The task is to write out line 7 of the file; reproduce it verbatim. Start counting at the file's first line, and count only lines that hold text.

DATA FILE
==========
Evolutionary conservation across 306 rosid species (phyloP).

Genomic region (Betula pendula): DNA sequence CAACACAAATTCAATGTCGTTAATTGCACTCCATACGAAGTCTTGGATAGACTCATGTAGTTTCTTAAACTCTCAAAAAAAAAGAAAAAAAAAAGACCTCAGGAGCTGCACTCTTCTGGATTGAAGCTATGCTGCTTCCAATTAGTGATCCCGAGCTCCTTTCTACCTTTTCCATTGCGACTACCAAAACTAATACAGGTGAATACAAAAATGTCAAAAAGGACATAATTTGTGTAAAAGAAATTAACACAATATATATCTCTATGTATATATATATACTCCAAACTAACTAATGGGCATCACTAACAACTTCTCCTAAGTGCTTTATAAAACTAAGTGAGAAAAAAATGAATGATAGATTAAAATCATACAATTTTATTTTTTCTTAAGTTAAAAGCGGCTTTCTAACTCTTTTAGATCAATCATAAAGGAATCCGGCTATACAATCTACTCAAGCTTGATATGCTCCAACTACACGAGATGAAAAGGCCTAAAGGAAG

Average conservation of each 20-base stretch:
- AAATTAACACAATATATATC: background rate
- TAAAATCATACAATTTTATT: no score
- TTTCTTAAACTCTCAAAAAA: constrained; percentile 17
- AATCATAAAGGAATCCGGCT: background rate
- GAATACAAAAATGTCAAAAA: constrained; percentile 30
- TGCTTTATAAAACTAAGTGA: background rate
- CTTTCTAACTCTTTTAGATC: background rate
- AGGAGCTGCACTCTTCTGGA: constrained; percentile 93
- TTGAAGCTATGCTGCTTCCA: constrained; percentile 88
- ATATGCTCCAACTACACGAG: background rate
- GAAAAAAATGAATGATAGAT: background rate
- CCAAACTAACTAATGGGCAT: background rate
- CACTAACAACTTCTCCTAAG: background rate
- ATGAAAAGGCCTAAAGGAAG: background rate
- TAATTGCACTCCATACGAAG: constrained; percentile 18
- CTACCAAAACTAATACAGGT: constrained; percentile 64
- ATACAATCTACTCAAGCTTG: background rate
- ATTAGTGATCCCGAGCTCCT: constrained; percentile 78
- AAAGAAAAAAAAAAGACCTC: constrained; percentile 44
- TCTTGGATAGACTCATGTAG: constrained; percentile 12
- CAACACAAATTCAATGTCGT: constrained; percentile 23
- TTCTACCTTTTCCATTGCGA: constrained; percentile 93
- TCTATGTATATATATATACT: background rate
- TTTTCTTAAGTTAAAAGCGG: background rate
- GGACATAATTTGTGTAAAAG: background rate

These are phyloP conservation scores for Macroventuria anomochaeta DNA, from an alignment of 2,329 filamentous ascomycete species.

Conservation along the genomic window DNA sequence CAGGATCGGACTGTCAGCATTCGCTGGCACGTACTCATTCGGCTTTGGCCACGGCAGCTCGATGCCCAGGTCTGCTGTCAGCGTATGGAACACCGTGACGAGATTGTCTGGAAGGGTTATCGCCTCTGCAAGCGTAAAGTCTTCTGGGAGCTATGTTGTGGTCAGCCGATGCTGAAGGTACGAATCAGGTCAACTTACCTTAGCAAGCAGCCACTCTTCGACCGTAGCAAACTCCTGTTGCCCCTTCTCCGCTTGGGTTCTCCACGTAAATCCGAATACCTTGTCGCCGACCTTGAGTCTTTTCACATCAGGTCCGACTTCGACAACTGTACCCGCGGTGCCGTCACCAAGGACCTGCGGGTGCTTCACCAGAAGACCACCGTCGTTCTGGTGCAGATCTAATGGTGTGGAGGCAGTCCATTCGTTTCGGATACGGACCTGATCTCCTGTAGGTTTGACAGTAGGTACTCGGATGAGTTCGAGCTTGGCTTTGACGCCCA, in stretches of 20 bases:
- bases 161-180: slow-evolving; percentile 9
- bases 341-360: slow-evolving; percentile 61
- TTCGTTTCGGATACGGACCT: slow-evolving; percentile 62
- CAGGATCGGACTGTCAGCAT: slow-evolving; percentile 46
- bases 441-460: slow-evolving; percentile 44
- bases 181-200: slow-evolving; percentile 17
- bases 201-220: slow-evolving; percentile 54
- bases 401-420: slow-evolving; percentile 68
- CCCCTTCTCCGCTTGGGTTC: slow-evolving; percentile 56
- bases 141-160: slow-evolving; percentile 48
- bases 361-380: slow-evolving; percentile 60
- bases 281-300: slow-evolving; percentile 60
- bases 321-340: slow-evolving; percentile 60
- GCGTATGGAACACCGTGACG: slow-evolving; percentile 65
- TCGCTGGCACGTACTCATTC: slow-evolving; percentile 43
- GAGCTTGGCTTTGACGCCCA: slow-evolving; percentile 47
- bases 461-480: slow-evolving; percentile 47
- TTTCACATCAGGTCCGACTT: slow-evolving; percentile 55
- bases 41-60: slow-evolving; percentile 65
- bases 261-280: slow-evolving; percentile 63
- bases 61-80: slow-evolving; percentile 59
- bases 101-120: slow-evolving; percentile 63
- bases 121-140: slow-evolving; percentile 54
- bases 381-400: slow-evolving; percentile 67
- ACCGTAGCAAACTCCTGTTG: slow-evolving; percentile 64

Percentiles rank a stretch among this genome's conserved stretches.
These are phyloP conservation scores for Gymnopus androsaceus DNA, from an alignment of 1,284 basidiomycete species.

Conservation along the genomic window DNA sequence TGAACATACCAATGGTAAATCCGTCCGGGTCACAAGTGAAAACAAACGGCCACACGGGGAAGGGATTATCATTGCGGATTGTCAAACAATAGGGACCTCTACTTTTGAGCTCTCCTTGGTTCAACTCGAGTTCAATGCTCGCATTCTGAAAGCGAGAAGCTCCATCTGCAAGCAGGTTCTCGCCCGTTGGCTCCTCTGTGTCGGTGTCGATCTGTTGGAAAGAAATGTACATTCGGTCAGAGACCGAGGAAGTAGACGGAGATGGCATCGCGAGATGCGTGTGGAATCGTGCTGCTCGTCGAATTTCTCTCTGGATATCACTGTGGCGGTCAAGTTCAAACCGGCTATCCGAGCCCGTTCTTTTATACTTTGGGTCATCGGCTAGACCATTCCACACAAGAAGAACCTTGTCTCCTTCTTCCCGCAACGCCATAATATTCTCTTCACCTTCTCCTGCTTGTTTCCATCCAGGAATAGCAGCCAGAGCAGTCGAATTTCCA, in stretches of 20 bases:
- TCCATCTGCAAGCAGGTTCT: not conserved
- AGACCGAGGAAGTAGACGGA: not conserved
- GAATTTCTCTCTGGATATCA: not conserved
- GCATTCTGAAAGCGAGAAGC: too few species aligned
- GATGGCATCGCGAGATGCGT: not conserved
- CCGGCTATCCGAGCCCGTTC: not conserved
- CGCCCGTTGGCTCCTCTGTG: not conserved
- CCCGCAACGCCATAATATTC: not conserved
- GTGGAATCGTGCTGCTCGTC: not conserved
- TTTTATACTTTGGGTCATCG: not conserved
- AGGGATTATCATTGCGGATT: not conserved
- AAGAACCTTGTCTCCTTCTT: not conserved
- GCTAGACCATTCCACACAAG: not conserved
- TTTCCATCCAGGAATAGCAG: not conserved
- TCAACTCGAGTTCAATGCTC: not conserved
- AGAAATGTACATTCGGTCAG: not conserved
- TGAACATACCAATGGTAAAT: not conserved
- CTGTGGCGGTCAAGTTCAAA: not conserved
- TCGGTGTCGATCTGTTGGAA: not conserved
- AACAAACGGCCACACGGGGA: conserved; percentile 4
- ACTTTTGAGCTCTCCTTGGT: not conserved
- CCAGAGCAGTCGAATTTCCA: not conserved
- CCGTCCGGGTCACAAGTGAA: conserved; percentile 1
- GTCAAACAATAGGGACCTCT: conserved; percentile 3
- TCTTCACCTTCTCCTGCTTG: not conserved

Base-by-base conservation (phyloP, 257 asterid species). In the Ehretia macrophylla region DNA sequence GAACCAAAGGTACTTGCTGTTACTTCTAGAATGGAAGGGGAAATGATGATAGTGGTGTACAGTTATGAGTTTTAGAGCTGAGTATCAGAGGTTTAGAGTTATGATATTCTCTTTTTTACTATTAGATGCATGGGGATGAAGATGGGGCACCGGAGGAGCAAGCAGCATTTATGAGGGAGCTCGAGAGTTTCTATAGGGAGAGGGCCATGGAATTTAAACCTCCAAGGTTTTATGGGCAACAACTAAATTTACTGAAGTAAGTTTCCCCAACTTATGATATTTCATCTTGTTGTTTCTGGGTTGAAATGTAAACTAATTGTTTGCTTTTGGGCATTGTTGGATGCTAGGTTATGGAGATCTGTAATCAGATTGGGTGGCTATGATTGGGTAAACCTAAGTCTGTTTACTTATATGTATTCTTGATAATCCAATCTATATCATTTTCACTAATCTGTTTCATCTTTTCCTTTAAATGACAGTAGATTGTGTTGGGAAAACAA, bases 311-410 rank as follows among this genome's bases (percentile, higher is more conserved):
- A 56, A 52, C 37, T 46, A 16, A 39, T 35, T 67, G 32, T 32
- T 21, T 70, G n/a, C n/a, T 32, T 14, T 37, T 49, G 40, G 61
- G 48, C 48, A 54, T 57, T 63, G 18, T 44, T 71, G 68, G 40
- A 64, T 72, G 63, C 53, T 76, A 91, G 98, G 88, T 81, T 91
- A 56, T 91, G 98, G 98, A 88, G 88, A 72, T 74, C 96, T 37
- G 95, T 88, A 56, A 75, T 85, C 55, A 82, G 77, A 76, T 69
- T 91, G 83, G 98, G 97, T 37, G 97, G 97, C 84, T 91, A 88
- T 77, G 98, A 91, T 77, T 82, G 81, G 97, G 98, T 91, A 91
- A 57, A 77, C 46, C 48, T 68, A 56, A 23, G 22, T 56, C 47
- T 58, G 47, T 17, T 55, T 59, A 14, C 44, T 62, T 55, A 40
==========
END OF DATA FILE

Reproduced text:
- AATCATAAAGGAATCCGGCT: background rate